Photography: Estelle Hanania
style: Benoit Béthume
Make Up: Anthony Preel
Talent: Victor Polster
casting: William Lhoest
photo assistant: Alex Sjoeberg
style assistant: Yann Steiner, Marine Lescieux
Interview by Estelle Hanania & Fanny Mazoyer
Tell us a bit about yourself.
My name is Victor Polster, I’m 16 and I’ve been dancing since I was nine. I’ve been studying at the Royal Ballet School of Antwerp for four years, and my life has been a bit crazy ever since we filmed and released the movie “Girl.”
Can you tell us what you’re like, some of your defining traits?
That’s a hard question to answer. I think I’m a very empathetic person — Lukas Dhont (director of the film Girl ) told me so. I think that’s a really important quality for anyone who wants to become an actor. Then there’s also dance that sets me apart. Every new movement I learn or make up transforms me a bit, I’d say. It’s not something I think about while I’m actually dancing, but it’s always changing who I am.
Tell us how you began dancing.
I didn’t really have an “aha moment” — I didn’t see a show and go “whoa! I want to dance!” I’ve just been dancing since I was little, in my living room, with my mom, who was also a dancer. I think we would dance together but my memories are kind of vague. One time, she took me to a dance class with her, I tried it out (I remember it as being a jazz class) and then I just kept wanting to go back, more and more. I wanted to try all the different styles. My mom was an amateur dancer but she’s still really good. We kept dancing together until secondary school, doing jazz classes with amazing music… but then the place closed, and these days we don’t really have the time anymore.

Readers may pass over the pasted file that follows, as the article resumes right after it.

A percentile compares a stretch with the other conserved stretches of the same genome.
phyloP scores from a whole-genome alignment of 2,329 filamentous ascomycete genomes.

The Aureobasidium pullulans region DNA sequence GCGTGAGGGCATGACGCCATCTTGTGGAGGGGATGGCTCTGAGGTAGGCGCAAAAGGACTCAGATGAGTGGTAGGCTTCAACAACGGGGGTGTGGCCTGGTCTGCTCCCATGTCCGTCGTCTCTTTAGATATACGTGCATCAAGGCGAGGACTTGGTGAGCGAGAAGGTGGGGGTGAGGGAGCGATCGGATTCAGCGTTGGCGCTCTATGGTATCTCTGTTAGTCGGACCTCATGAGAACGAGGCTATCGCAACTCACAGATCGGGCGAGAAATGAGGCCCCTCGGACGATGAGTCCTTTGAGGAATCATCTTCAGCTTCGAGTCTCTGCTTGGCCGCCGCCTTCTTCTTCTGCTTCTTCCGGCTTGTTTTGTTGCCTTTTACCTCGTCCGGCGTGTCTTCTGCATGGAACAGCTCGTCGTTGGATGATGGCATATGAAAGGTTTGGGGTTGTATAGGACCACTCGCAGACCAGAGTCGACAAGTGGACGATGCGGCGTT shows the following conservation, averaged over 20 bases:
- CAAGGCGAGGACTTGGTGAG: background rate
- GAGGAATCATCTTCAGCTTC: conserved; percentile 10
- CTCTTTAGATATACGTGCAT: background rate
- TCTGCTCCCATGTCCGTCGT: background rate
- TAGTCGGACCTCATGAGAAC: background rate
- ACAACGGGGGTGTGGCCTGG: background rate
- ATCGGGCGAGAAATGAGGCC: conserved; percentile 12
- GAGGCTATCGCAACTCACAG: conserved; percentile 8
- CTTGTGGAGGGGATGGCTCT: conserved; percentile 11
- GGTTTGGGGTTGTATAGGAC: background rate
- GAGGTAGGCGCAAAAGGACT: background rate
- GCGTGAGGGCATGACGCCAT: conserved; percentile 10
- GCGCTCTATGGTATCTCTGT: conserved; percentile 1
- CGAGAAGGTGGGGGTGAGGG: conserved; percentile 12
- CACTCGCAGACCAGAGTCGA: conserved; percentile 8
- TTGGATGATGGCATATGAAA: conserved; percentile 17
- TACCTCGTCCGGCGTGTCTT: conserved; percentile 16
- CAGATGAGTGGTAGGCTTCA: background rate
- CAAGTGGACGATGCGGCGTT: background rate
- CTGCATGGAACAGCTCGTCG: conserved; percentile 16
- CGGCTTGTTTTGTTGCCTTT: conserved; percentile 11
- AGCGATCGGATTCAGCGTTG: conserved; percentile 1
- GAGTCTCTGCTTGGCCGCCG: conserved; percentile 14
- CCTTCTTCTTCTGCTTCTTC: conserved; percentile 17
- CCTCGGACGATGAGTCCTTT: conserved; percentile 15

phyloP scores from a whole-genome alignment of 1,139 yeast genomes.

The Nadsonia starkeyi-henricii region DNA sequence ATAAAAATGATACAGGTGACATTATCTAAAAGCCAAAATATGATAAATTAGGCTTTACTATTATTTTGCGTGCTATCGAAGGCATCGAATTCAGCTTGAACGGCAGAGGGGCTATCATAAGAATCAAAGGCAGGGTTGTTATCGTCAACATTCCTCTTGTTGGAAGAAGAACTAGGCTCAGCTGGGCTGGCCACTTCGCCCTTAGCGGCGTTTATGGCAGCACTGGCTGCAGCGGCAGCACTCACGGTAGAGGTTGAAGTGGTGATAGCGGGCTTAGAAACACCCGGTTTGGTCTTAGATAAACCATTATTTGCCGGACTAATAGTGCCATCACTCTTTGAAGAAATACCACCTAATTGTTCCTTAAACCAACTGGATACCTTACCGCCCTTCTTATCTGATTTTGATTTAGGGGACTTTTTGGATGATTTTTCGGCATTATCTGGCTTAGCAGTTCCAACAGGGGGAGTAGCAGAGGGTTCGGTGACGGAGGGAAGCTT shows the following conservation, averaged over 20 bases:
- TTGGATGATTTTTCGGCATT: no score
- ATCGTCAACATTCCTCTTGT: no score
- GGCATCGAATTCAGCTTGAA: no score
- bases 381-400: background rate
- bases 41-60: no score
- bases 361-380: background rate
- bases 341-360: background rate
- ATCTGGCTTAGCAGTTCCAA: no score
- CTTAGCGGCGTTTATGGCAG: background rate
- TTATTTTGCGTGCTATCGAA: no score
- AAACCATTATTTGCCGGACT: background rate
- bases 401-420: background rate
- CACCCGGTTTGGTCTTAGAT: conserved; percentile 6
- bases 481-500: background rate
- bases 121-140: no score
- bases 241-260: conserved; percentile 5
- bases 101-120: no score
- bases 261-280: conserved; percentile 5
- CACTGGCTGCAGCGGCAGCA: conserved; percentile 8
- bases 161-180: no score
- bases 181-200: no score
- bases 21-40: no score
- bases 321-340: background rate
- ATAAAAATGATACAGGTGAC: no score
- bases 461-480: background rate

Can you tell us about your family and your relationship with them?
I have a really positive and warm relationship with my family. We’re all curious and creative people. My mom is interested in everything related to art; my dad does photography; my sister dances too, and my brother draws all the time. I’m really happy to have them — they
pass their knowledge and love along to me, even though I had to leave home when I was 11 to go to boarding school. My parents are the kind of people who didn’t try to stop me from going because they understood it was important for me, and that without it I’d have been